To a certain extent, our lives are structured by the relationships we maintain with the objects around us. However fleeting or constant, objects are extensions of our physical selves, complementing our bodies at every moment of every day. Yet what of the relationships objects maintain with each other—without need or want for human intervention?
As grandiose as a Rodin and the museum that encases it, or as seemingly meaningless as a mechanical pencil and the lead fitting snuggly inside, all objects create a unique dialogue and energy between each other. We humans don’t often need to consider this object-to-object relationship—but for Kuh del Rosario, it is an observation that is absolutely central to her practice.
“Lately, I’ve learned about object oriented ontology,” Kuh tells me over a coffee. “Most philosophy looks at the world from the point of view of humans, but with object oriented ontology, you can imagine this coffee lid would have a response to this coffee cup that would be just as valuable as me responding to you. So when I think about putting together all these weird objects, I’m always trying to figure out the responses of different materials against one another in creating tension, considering their unique materiality and personalities.”
The type of tension created by these materials is particular in Kuh’s work: although the materials melt together and infringe onto each others’ spaces, each sculpture comes together to feel whole—almost like an ecosystem.
“Usually I feel my work tends to be almost claustrophobic, with textures upon textures showing in small spaces,” Kuh elaborates. “But what’s weird is that my pieces always turn out so organic even though the materials are so synthetic. It’s almost like something you would find in a cave or that grew out of a petri dish.”
As far as synthetic materials go, Kuh tends to gravitate towards the discarded or the unremarkable. “I really like mundane things that occupy space—things that you don’t normally think about outside of their regular function,” she explains. Looking at Kuh’s sculptures, you’ll recognize the mundane in cups, drywall, even egg cartons—staples of mechanical reproduction, or usually banal fillers in our visual landscapes. However, these emblems of industrialization are decontextualized away from their industrial beginnings: Kuh empowers them with newfound roles and meanings as objects reworking relationships in each sculpture. For example, take Kuh’s opinion of foam.
“For the longest time, I would only work with foam,” Kuh elaborates. “What’s interesting about foam is that when you usually encounter it, it’s to protect something more precious than itself. Its main function is to fill the gaps and the spaces… but instead of using foam as something to respond to my materials, I now pick materials that would respond to the foam. It’s almost a switched role—foam started as filler, but now things are fillers to the foam.”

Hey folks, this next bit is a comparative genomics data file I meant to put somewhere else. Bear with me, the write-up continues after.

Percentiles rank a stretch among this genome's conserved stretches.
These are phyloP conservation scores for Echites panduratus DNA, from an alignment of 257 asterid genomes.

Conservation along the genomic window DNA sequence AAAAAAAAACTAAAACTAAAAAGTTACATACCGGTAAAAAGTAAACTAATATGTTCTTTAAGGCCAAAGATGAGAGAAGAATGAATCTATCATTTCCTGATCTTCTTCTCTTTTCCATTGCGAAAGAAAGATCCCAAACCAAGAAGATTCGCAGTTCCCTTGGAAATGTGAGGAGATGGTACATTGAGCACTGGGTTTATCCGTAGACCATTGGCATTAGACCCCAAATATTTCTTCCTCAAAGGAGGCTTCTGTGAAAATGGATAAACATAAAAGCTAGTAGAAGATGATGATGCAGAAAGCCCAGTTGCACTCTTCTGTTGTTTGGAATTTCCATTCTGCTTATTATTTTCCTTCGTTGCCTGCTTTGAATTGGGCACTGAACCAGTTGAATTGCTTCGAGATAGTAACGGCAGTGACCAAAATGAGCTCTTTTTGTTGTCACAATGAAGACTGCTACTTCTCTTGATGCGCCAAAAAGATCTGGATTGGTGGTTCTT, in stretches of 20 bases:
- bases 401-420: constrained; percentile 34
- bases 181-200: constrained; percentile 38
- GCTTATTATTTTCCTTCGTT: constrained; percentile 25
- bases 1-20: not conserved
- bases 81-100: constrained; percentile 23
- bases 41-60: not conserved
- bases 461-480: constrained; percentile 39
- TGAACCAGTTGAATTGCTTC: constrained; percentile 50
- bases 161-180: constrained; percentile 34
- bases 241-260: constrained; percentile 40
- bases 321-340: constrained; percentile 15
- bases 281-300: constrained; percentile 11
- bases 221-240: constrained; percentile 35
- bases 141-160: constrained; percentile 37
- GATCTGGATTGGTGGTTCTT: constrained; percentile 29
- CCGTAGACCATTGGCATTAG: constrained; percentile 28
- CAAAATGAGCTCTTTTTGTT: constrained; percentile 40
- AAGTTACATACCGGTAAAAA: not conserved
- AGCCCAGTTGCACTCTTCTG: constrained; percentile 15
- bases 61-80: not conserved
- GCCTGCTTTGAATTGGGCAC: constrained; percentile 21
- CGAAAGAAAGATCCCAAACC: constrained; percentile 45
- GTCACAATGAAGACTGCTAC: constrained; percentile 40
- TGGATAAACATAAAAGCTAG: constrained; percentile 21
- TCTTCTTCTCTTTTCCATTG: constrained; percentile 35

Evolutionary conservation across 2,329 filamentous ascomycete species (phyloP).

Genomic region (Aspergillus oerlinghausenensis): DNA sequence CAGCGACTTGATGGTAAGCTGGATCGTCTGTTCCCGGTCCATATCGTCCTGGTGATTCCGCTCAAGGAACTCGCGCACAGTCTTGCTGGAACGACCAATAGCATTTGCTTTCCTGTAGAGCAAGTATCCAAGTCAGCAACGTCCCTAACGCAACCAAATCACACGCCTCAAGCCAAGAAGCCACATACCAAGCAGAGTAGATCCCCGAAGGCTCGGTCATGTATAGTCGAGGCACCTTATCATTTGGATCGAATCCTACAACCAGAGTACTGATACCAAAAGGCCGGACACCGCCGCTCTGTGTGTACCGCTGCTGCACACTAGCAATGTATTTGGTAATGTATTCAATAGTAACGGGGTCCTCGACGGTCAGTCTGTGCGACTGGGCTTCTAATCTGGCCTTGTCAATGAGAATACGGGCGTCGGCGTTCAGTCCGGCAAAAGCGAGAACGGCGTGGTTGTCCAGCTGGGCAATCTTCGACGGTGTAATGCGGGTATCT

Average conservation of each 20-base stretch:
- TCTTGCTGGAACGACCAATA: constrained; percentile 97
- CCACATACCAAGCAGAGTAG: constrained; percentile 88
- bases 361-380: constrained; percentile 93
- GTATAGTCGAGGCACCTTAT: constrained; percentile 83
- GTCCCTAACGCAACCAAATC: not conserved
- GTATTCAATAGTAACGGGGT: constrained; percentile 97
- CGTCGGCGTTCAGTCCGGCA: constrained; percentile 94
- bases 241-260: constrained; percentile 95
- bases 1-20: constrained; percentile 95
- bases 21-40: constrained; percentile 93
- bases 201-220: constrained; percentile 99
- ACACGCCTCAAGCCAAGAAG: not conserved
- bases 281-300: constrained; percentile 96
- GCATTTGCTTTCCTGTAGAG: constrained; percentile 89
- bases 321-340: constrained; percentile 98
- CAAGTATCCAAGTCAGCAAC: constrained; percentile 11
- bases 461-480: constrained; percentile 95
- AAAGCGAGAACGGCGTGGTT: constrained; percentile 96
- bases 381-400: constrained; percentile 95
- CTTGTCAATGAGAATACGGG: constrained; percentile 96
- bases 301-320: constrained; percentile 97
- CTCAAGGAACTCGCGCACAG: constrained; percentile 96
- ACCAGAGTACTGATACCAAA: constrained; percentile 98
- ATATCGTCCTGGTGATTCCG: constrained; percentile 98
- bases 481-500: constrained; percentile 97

Although Kuh’s practice is largely rooted in developing relationships between objects, she’s no stranger to exploring relationships between human bodies through performance art. In fact, Kuh and her partner, Ryan Romero, will be collaborating on a performance piece for Yactac Gallery this upcoming June.
“When Ryan and I move together through our own personal space, it’s almost like an intuitive dance,” Kuh elaborates. “We respond to each other in a really natural way that I think will greatly contribute to this performance.”
Until June, Kuh is taking time to rest from her recent solo show at TRUCK Contemporary Art Gallery in Calgary. She’s also experiencing what it’s like to be a full-time artist: Kuh recently quit her job to commit to her art practice. “The hardest part is trying to schedule inspiration,” she admits. “It’s trying to be as productive as possible and not feel bad when at the end of the day, all I’ve done is daydream.”
Being a full-time artist isn’t without its challenges, but Kuh sees what many of us don’t: she’s driven by the relationships between objects. No matter how grandiose or how everyday, as long as the secret lives of objects exist, Kuh will keep discovering them.
By Polina Bachlakova